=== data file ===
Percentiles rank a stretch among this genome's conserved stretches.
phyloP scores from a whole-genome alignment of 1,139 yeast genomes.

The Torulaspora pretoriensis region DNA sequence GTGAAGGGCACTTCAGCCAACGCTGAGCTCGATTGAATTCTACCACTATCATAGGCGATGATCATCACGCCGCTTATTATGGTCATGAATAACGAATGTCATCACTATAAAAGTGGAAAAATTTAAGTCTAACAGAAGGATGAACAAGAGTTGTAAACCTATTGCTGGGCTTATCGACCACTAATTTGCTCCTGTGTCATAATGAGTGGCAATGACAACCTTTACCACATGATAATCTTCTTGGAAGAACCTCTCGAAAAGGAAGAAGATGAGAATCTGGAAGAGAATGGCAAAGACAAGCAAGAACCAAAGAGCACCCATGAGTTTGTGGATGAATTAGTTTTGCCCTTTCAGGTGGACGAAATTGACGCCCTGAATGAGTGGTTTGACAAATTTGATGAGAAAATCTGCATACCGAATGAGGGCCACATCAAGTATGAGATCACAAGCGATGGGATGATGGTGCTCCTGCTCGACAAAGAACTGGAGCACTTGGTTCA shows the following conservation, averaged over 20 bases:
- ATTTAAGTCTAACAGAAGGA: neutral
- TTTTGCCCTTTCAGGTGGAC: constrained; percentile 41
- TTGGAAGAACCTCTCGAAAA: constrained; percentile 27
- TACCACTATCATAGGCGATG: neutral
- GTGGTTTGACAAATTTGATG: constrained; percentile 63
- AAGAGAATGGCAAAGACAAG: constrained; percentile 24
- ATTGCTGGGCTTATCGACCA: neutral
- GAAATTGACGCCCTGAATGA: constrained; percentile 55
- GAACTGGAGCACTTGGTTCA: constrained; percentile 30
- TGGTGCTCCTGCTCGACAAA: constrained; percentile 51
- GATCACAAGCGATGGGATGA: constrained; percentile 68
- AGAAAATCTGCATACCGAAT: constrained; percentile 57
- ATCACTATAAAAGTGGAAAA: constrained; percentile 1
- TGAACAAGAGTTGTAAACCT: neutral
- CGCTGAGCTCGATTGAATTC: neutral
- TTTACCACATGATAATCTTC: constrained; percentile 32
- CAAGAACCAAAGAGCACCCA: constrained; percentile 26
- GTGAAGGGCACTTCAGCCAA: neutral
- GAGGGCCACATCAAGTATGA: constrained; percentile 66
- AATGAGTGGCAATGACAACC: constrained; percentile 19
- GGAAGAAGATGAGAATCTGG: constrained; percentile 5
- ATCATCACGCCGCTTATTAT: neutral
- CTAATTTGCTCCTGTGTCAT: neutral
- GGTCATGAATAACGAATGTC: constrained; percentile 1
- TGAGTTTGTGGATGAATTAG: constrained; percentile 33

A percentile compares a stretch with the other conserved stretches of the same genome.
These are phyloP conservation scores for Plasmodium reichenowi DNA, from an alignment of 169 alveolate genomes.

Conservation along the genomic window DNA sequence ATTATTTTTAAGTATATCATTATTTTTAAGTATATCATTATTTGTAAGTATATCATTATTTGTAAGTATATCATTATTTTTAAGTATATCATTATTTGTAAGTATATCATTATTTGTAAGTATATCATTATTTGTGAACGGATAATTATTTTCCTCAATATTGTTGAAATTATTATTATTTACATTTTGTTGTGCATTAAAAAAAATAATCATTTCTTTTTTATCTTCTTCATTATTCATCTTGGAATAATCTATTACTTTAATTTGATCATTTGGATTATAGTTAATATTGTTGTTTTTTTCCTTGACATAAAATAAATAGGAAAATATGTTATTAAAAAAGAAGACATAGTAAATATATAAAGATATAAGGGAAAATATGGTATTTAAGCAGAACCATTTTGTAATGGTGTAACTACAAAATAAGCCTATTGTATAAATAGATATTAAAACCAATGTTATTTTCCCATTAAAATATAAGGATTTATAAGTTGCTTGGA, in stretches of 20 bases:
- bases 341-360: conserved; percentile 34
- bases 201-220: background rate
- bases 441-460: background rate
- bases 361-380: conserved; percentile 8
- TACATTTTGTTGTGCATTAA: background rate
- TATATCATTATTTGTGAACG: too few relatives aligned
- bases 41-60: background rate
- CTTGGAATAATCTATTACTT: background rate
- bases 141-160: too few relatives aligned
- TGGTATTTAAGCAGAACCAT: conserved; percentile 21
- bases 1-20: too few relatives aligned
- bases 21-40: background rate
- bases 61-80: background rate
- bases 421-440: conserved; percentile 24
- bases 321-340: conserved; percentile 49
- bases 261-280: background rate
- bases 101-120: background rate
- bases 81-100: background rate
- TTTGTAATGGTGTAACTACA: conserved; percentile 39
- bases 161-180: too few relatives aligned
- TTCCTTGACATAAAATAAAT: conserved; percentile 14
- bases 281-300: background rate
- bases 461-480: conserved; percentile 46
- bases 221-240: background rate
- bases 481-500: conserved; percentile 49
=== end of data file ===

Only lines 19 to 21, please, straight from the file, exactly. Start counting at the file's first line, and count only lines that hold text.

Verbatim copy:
- TTTACCACATGATAATCTTC: constrained; percentile 32
- CAAGAACCAAAGAGCACCCA: constrained; percentile 26
- GTGAAGGGCACTTCAGCCAA: neutral